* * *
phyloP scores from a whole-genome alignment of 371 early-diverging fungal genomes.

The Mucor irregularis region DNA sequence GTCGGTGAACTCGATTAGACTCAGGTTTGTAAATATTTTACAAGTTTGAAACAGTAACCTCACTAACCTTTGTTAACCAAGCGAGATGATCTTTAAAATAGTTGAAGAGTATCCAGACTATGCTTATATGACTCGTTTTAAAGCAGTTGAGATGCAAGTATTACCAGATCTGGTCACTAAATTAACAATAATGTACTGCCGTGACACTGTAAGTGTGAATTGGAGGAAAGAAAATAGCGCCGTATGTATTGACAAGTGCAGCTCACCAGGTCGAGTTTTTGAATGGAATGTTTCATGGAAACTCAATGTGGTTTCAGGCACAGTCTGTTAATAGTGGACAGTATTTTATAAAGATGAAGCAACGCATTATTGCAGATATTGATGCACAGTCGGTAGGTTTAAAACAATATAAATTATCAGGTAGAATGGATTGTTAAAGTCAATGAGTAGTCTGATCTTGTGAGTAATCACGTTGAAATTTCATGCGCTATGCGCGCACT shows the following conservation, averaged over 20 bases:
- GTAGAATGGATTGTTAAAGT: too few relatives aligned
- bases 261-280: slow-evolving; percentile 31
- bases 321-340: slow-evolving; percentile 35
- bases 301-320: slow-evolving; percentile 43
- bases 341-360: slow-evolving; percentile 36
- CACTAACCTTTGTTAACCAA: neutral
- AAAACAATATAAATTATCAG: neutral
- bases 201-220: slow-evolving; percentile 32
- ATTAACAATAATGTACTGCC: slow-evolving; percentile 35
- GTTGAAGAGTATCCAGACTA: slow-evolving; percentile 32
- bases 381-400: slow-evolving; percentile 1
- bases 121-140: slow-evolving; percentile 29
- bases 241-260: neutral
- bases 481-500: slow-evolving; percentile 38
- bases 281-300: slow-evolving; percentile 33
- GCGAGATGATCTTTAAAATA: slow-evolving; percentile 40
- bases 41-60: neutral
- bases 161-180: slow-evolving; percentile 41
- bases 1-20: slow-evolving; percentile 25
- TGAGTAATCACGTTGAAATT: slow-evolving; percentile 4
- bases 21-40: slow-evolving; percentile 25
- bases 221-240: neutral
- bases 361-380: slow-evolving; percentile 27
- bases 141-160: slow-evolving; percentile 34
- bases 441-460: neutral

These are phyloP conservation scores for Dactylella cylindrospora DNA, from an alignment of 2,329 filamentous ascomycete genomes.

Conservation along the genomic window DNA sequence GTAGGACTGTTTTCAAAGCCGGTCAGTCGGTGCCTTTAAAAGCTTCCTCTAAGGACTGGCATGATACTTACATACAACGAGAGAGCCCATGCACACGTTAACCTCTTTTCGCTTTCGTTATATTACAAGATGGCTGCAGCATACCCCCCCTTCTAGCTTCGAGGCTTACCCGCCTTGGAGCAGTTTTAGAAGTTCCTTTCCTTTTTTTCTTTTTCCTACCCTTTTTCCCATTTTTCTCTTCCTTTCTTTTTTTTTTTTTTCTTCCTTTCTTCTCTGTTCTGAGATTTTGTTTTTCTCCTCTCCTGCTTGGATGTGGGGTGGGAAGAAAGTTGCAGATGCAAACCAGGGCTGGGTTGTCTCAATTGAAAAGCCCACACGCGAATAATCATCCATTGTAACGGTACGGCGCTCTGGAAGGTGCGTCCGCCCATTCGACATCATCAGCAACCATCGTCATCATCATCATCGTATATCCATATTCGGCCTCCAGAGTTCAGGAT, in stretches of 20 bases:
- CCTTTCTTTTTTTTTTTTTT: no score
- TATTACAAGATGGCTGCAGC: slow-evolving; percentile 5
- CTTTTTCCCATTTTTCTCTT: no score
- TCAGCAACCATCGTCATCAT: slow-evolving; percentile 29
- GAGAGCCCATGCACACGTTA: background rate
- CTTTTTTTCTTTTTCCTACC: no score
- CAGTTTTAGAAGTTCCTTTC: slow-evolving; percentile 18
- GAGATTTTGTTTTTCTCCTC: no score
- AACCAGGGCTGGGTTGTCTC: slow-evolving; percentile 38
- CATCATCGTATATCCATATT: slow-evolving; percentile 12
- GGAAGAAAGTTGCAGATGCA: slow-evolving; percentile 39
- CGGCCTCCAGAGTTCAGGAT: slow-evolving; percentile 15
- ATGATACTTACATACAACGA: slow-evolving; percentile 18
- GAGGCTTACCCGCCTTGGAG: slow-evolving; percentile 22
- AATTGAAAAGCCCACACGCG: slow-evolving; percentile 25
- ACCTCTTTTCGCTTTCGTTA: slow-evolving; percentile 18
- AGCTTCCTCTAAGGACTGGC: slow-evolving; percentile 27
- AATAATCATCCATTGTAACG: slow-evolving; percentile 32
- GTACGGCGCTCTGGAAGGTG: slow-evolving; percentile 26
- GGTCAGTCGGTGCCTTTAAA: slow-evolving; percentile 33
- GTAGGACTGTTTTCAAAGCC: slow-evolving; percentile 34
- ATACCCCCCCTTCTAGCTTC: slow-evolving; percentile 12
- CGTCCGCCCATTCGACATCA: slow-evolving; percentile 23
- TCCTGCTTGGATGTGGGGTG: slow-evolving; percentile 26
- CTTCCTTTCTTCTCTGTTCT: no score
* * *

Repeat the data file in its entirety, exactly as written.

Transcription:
phyloP scores from a whole-genome alignment of 371 early-diverging fungal genomes.

The Mucor irregularis region DNA sequence GTCGGTGAACTCGATTAGACTCAGGTTTGTAAATATTTTACAAGTTTGAAACAGTAACCTCACTAACCTTTGTTAACCAAGCGAGATGATCTTTAAAATAGTTGAAGAGTATCCAGACTATGCTTATATGACTCGTTTTAAAGCAGTTGAGATGCAAGTATTACCAGATCTGGTCACTAAATTAACAATAATGTACTGCCGTGACACTGTAAGTGTGAATTGGAGGAAAGAAAATAGCGCCGTATGTATTGACAAGTGCAGCTCACCAGGTCGAGTTTTTGAATGGAATGTTTCATGGAAACTCAATGTGGTTTCAGGCACAGTCTGTTAATAGTGGACAGTATTTTATAAAGATGAAGCAACGCATTATTGCAGATATTGATGCACAGTCGGTAGGTTTAAAACAATATAAATTATCAGGTAGAATGGATTGTTAAAGTCAATGAGTAGTCTGATCTTGTGAGTAATCACGTTGAAATTTCATGCGCTATGCGCGCACT shows the following conservation, averaged over 20 bases:
- GTAGAATGGATTGTTAAAGT: too few relatives aligned
- bases 261-280: slow-evolving; percentile 31
- bases 321-340: slow-evolving; percentile 35
- bases 301-320: slow-evolving; percentile 43
- bases 341-360: slow-evolving; percentile 36
- CACTAACCTTTGTTAACCAA: neutral
- AAAACAATATAAATTATCAG: neutral
- bases 201-220: slow-evolving; percentile 32
- ATTAACAATAATGTACTGCC: slow-evolving; percentile 35
- GTTGAAGAGTATCCAGACTA: slow-evolving; percentile 32
- bases 381-400: slow-evolving; percentile 1
- bases 121-140: slow-evolving; percentile 29
- bases 241-260: neutral
- bases 481-500: slow-evolving; percentile 38
- bases 281-300: slow-evolving; percentile 33
- GCGAGATGATCTTTAAAATA: slow-evolving; percentile 40
- bases 41-60: neutral
- bases 161-180: slow-evolving; percentile 41
- bases 1-20: slow-evolving; percentile 25
- TGAGTAATCACGTTGAAATT: slow-evolving; percentile 4
- bases 21-40: slow-evolving; percentile 25
- bases 221-240: neutral
- bases 361-380: slow-evolving; percentile 27
- bases 141-160: slow-evolving; percentile 34
- bases 441-460: neutral

These are phyloP conservation scores for Dactylella cylindrospora DNA, from an alignment of 2,329 filamentous ascomycete genomes.

Conservation along the genomic window DNA sequence GTAGGACTGTTTTCAAAGCCGGTCAGTCGGTGCCTTTAAAAGCTTCCTCTAAGGACTGGCATGATACTTACATACAACGAGAGAGCCCATGCACACGTTAACCTCTTTTCGCTTTCGTTATATTACAAGATGGCTGCAGCATACCCCCCCTTCTAGCTTCGAGGCTTACCCGCCTTGGAGCAGTTTTAGAAGTTCCTTTCCTTTTTTTCTTTTTCCTACCCTTTTTCCCATTTTTCTCTTCCTTTCTTTTTTTTTTTTTTCTTCCTTTCTTCTCTGTTCTGAGATTTTGTTTTTCTCCTCTCCTGCTTGGATGTGGGGTGGGAAGAAAGTTGCAGATGCAAACCAGGGCTGGGTTGTCTCAATTGAAAAGCCCACACGCGAATAATCATCCATTGTAACGGTACGGCGCTCTGGAAGGTGCGTCCGCCCATTCGACATCATCAGCAACCATCGTCATCATCATCATCGTATATCCATATTCGGCCTCCAGAGTTCAGGAT, in stretches of 20 bases:
- CCTTTCTTTTTTTTTTTTTT: no score
- TATTACAAGATGGCTGCAGC: slow-evolving; percentile 5
- CTTTTTCCCATTTTTCTCTT: no score
- TCAGCAACCATCGTCATCAT: slow-evolving; percentile 29
- GAGAGCCCATGCACACGTTA: background rate
- CTTTTTTTCTTTTTCCTACC: no score
- CAGTTTTAGAAGTTCCTTTC: slow-evolving; percentile 18
- GAGATTTTGTTTTTCTCCTC: no score
- AACCAGGGCTGGGTTGTCTC: slow-evolving; percentile 38
- CATCATCGTATATCCATATT: slow-evolving; percentile 12
- GGAAGAAAGTTGCAGATGCA: slow-evolving; percentile 39
- CGGCCTCCAGAGTTCAGGAT: slow-evolving; percentile 15
- ATGATACTTACATACAACGA: slow-evolving; percentile 18
- GAGGCTTACCCGCCTTGGAG: slow-evolving; percentile 22
- AATTGAAAAGCCCACACGCG: slow-evolving; percentile 25
- ACCTCTTTTCGCTTTCGTTA: slow-evolving; percentile 18
- AGCTTCCTCTAAGGACTGGC: slow-evolving; percentile 27
- AATAATCATCCATTGTAACG: slow-evolving; percentile 32
- GTACGGCGCTCTGGAAGGTG: slow-evolving; percentile 26
- GGTCAGTCGGTGCCTTTAAA: slow-evolving; percentile 33
- GTAGGACTGTTTTCAAAGCC: slow-evolving; percentile 34
- ATACCCCCCCTTCTAGCTTC: slow-evolving; percentile 12
- CGTCCGCCCATTCGACATCA: slow-evolving; percentile 23
- TCCTGCTTGGATGTGGGGTG: slow-evolving; percentile 26
- CTTCCTTTCTTCTCTGTTCT: no score